“This is the best economy that most Americans alive have ever experienced, and no desperate spinning from Democrats or the media can change that,” said Tim Murtaugh, communications director for Trump’s campaign.
For Trump, it is largely about convincing voters he, not Democrats, is telling the truth about the economy, said a source familiar with discussions inside the White House, who asked to speak anonymously.
Regardless of the actual conditions, voters act on how they “feel,” the source said. Trump believes that if Democrats are able to convince voters of a recession, it could be just as harmful as an actual downturn, the source said.
As Trump and his aides publicly maintain the economy remains strong, discussions about whether to stimulate the economy with various tax cuts reflect growing concern internally.
On Wednesday, Trump flipped his positions on whether to cut the payroll tax, saying he is no longer looking at that option, a sharp reversal from just a day earlier.
“The challenge is that inconsistent messaging on the economy projects weakness, and if we know one thing about Donald Trump, it is his aversion to any perceived weakness,” said Doug Heye, a Republican strategist who formerly worked in Congress.
“There is still a lot of good news this White House can emphasize about the economy. Focus on that.”
Unemployment remains at historic lows, the economy continues to grow and so far, there has been no actual contraction. But there is some sign of weakening in the manufacturing sector, including in states important to his reelection like Michigan and Pennsylvania.
Despite some economic warning signs flashing yellow, several Democratic consultants said candidates are better off emphasizing specific kitchen-table issues, rather than the broader economy.
“Inequality, health care – these are all interconnected. In my mind, there is no way to divorce the larger economy from the issues that Democrats have been talking about,” said Jennifer Holdsworth, a veteran Democratic strategist who supports South Bend, Indiana, Mayor Pete Buttigieg but is not advising any campaign.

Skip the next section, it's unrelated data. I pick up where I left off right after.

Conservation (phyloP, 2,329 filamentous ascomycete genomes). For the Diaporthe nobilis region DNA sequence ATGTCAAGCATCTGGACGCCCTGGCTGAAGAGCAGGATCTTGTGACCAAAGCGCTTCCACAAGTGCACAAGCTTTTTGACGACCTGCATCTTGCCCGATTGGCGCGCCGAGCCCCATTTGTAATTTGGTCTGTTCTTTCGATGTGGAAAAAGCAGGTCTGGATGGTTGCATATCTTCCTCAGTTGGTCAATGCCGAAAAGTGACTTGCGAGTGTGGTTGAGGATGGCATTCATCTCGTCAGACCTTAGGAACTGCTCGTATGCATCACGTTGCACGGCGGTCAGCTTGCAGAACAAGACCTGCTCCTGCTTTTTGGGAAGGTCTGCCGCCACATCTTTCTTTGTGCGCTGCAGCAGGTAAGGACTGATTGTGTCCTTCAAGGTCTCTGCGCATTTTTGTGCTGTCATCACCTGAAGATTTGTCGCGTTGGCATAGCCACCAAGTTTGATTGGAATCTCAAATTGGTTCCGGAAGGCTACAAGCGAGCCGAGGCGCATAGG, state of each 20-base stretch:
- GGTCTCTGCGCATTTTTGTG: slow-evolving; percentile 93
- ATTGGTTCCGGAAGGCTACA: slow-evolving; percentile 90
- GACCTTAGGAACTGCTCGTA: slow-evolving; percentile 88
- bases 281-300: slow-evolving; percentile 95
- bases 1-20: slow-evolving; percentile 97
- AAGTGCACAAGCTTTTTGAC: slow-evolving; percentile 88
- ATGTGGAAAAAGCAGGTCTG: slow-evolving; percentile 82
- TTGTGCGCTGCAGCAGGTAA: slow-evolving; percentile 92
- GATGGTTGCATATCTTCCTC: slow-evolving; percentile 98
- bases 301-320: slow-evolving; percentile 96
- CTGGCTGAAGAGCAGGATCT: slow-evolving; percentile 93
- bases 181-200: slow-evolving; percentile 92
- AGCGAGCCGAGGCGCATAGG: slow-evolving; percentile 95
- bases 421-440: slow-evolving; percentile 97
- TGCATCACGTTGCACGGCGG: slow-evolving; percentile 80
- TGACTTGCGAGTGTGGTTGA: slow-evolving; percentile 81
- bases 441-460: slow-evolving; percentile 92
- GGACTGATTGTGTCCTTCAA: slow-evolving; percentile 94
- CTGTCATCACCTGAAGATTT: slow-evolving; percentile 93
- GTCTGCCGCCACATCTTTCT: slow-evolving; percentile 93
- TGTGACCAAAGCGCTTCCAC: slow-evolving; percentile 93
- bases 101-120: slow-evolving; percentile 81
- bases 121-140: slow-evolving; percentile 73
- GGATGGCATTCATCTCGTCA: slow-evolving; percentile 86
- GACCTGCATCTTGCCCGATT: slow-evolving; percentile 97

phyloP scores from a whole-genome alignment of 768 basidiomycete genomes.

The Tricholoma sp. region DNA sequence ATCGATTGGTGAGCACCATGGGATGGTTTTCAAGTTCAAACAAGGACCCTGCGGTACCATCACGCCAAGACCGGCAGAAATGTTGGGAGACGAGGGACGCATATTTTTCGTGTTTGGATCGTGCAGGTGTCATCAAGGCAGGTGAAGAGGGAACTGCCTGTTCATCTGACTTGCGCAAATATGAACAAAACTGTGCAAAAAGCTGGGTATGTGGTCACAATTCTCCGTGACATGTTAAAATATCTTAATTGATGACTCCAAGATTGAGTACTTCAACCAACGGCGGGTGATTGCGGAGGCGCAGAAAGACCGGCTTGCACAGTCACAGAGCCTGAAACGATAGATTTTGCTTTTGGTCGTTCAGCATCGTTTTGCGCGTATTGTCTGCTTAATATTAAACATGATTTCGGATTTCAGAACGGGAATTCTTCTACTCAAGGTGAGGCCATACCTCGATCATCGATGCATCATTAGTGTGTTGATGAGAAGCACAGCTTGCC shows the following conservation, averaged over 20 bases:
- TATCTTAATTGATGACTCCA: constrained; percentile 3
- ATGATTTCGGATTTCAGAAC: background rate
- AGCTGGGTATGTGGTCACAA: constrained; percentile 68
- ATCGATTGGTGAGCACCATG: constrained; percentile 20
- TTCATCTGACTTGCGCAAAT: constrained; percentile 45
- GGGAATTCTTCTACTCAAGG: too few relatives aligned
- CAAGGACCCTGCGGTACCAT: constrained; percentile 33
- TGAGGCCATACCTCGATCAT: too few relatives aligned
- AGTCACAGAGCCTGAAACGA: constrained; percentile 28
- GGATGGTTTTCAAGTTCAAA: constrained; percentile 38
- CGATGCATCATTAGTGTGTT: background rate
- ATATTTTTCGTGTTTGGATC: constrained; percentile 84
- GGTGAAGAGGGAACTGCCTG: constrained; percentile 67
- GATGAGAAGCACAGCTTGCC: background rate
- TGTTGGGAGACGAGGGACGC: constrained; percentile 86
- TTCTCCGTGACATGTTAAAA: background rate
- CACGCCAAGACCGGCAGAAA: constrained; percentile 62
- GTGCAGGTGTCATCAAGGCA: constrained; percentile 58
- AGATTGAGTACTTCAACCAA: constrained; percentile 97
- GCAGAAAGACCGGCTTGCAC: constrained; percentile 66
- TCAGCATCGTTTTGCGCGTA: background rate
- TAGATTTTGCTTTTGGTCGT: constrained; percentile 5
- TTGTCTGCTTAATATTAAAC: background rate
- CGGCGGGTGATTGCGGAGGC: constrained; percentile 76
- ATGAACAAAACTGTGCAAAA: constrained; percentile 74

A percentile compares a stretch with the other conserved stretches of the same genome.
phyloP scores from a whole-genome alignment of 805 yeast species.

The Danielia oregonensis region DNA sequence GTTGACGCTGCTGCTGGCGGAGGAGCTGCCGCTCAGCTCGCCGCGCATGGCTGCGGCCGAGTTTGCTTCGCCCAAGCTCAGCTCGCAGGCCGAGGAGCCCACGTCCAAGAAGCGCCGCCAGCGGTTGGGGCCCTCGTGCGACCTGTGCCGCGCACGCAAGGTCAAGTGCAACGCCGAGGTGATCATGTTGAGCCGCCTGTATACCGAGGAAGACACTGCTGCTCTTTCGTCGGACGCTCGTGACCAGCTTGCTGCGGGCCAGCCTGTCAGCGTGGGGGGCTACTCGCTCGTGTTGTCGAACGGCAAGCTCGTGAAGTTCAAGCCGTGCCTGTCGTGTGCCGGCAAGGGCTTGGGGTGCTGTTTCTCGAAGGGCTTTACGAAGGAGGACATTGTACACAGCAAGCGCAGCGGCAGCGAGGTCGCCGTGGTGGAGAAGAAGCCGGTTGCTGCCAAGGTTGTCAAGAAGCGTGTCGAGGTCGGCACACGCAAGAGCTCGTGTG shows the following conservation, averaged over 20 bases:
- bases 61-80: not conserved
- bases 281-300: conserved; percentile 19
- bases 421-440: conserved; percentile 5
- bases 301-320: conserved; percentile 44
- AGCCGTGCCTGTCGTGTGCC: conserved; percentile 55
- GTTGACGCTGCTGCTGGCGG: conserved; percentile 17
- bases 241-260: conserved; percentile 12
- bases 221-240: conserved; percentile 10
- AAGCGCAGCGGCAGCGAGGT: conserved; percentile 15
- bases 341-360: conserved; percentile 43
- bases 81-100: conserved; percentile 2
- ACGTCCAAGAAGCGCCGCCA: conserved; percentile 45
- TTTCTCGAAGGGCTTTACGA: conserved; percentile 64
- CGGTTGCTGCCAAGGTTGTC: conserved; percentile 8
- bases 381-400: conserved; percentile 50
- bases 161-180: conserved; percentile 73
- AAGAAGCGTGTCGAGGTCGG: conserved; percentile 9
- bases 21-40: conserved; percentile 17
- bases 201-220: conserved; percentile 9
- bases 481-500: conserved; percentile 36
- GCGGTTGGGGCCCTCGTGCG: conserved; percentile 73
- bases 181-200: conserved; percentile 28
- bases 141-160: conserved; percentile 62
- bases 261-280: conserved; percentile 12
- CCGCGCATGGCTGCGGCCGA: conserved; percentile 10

Several candidates, such as U.S. Senator Elizabeth Warren, have argued that some measures of economic success are biased against working Americans, noting that a booming stock market and corporate profits disproportionately benefit the wealthy.
“The Trump administration’s definition of a ‘strong economy’ is essentially based on the stock market,” said Mark Nevins, a Democratic strategist from Pennsylvania. “The people who benefit from that are more like Donald Trump than a worker from Scranton, Pennsylvania.”
Nevins said Democrats need to address the economic insecurity still plaguing many working-class voters – the same feeling that helped Trump’s populist message resonate with that group in 2016.
Absent a prolonged downturn, the economy writ large is likely to remain a winning issue for Trump, but focusing on specific groups who are not seeing the benefits could pay off for Democrats, experts said.
In Iowa, a key early voting state, that could include farmers hurt by tariffs on Chinese goods or factory workers whose plant shut down, Timothy Hagle, a political science professor at the University of Iowa said.
“In general, the macroeconomic issue isn’t going to be a winner for Democrats unless you get to the point where it’s just a huge problem and affects pretty much everybody,” said Hagle. “Right now they need to stick to the personal kinds of things.”
Reporting by Ginger Gibson and Joseph Ax, Editing by Soyoung Kim and Cynthia Osterman